The Netherlands Film Fund begins to protect the Dutch film industry
- The public film agency has announced its first measures to limit project-related damage to subsidised film productions
The Netherlands Film Fund, the country’s main film agency, has disclosed the first measures it is taking in an attempt to limit the economic damage caused by the ongoing COVID-19 outbreak.
The organisation confirmed its will to act in line with the principles upheld by the Dutch Ministry of Education, Culture and Science (OCW) and is ready to take specific actions in the short term, aimed at particular projects and activities. Therefore, the body has announced that it will try to limit project-related damage to subsidised film productions as much as possible by adopting a range of provisions. First of all, it will favour leniency in the fulfilment of conditions and obligations, so that projects are given some breathing space to respond to changes in production, delivery and release. In addition, the fund will also try to guarantee flexibility in subsidy periods and advance payments.
Secondly, the agency confirmed that, based on an inventory of bottlenecks for specific projects, it would be willing to take additional measures where possible. These may include bridge financing for demonstrable extra costs as a result of the postponement of (pre-)production and recordings, including those related to the affected cast and crew, and redistribution and marketing for films whose release has been postponed.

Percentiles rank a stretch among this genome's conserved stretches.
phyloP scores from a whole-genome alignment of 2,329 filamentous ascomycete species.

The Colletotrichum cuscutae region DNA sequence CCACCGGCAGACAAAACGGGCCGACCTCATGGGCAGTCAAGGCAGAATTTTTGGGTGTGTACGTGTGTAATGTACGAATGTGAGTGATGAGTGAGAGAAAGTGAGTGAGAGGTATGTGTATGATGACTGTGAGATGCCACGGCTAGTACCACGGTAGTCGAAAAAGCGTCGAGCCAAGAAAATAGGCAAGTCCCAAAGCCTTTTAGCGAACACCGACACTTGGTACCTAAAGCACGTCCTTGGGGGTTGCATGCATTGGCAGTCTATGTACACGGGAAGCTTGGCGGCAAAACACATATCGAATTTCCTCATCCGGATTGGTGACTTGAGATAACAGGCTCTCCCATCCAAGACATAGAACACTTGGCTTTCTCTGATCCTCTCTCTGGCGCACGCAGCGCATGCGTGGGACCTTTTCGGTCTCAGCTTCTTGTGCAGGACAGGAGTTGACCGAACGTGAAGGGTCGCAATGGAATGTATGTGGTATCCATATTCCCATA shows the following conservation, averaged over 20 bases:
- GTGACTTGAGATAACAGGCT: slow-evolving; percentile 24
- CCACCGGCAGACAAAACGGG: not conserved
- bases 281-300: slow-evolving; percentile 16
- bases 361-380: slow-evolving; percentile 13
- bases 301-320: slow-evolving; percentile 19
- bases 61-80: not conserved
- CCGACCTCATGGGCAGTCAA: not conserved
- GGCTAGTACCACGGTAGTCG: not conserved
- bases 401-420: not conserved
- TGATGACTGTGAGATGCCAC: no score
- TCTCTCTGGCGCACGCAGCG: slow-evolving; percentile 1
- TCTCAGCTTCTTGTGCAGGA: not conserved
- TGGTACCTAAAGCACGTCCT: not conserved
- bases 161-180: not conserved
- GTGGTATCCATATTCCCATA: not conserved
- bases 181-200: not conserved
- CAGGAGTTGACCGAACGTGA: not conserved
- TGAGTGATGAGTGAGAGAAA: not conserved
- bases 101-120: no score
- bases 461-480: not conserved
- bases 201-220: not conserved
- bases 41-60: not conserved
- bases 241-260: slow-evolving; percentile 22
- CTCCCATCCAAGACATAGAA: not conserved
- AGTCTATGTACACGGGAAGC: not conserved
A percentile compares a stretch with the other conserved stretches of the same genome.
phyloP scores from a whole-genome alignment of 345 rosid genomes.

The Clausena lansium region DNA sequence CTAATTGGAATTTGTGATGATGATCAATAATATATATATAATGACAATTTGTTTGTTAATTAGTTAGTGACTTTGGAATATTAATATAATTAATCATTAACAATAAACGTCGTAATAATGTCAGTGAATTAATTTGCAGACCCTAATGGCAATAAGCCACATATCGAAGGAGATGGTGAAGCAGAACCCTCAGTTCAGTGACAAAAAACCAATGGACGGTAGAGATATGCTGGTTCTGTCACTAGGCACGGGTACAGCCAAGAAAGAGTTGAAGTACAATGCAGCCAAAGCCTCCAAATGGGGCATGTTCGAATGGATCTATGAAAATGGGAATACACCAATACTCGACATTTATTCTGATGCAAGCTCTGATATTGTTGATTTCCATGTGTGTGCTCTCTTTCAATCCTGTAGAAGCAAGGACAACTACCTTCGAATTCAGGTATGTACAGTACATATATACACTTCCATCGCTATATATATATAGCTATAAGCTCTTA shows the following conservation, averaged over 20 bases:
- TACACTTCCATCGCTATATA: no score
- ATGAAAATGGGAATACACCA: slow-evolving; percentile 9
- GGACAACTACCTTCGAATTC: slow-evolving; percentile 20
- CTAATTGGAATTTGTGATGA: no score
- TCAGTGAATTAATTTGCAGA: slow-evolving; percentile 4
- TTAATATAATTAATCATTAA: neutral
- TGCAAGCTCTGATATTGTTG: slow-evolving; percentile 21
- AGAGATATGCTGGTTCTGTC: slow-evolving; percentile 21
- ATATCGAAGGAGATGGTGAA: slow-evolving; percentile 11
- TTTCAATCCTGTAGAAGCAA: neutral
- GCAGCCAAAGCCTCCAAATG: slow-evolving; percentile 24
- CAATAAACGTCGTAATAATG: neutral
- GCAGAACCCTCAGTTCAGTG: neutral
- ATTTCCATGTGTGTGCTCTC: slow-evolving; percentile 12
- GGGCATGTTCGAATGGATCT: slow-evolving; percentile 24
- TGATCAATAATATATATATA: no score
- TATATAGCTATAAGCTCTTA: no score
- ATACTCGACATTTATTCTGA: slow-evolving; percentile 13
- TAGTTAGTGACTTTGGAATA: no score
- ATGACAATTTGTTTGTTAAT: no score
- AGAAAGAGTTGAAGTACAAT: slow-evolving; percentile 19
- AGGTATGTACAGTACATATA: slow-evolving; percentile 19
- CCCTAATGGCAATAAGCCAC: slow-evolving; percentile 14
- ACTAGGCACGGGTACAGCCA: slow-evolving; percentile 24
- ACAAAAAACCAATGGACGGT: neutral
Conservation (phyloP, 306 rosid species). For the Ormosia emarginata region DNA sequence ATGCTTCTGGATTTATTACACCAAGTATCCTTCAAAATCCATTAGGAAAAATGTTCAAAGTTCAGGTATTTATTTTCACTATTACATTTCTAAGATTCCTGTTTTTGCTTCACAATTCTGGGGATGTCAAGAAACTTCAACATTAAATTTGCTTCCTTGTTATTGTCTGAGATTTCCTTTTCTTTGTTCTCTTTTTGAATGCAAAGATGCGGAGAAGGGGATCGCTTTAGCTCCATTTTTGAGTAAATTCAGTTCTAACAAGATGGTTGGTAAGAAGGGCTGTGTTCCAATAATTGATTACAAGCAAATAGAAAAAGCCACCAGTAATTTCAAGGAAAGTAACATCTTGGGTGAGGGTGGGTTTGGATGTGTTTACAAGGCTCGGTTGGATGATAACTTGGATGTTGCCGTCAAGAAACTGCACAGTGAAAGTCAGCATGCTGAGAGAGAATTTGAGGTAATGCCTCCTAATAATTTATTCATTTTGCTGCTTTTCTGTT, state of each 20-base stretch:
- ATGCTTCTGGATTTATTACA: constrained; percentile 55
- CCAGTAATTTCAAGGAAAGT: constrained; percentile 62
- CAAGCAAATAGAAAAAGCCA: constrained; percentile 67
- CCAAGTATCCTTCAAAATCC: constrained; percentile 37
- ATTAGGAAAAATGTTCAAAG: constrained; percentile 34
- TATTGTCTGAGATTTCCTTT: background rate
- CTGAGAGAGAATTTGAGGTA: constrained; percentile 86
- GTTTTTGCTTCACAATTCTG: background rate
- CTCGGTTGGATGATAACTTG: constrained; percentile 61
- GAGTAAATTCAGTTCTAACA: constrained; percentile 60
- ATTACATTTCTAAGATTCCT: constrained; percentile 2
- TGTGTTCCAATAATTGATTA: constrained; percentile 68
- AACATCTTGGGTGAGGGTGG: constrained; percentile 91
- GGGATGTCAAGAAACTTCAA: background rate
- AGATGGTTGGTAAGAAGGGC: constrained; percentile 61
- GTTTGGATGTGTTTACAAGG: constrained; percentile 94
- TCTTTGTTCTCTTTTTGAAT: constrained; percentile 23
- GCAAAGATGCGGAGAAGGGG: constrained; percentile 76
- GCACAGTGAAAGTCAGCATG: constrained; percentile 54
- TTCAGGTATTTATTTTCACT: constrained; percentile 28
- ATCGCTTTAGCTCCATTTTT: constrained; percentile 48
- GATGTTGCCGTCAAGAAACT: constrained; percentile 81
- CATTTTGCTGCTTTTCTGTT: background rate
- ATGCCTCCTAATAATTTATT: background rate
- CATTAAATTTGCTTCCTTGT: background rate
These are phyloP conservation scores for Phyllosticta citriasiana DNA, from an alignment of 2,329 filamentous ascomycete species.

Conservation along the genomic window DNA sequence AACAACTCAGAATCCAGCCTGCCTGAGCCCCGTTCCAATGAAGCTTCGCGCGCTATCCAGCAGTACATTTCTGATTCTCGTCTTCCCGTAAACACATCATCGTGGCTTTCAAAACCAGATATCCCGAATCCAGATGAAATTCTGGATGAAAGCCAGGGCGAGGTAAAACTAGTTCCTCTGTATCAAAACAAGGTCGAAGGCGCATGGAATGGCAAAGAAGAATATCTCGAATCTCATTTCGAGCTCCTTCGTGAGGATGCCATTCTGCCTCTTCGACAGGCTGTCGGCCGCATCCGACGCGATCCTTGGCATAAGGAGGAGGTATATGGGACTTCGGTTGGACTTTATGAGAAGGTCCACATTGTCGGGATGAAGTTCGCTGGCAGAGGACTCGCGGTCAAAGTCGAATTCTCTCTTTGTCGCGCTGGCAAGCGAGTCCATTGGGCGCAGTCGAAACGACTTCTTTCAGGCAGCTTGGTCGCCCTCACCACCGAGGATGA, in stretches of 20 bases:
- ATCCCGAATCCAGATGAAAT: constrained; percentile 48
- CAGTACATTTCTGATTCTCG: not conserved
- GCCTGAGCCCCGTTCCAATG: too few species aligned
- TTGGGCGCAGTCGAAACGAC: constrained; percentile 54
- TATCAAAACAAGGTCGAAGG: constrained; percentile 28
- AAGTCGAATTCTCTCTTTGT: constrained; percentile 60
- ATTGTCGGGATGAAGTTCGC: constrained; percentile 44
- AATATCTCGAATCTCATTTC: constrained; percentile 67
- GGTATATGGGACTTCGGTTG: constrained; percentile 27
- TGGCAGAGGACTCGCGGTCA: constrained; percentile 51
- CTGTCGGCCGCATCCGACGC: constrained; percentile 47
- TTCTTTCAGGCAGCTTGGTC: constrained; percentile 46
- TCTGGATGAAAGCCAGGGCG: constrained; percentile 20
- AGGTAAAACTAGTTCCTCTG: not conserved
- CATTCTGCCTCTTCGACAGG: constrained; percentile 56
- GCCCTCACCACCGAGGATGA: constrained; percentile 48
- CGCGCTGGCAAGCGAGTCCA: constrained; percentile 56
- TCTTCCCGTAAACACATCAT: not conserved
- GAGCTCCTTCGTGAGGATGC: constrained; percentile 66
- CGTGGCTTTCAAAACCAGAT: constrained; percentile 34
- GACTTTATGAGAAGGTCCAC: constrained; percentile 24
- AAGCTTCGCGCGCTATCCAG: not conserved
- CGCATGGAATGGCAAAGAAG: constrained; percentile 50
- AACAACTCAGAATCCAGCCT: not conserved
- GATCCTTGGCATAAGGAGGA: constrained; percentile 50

In addition, the fund invites producers who are currently working on projects to contact them directly and inform them about the bottlenecks they have encountered. For this purpose, an email address has been provided: email@example.com.
With regard to film festivals, if these are cancelled, the agency will not continue to impose the performance obligations normally connected to grant conditions, and it will also look for extra support for these organisations, whose survival is at stake due to loss of income. Recent cancelled film events backed by the organisation include The Hague’s Movies That Matter and Curaçao IFFR (CIFFR).
Finally, operations will continue as normal. In order to limit interpersonal contact, appointments and meetings will be arranged through Skype and FaceTime. Obviously, phone lines and email addresses will remain active.
It will be interesting to see what steps the fund takes next to protect the local film sector.
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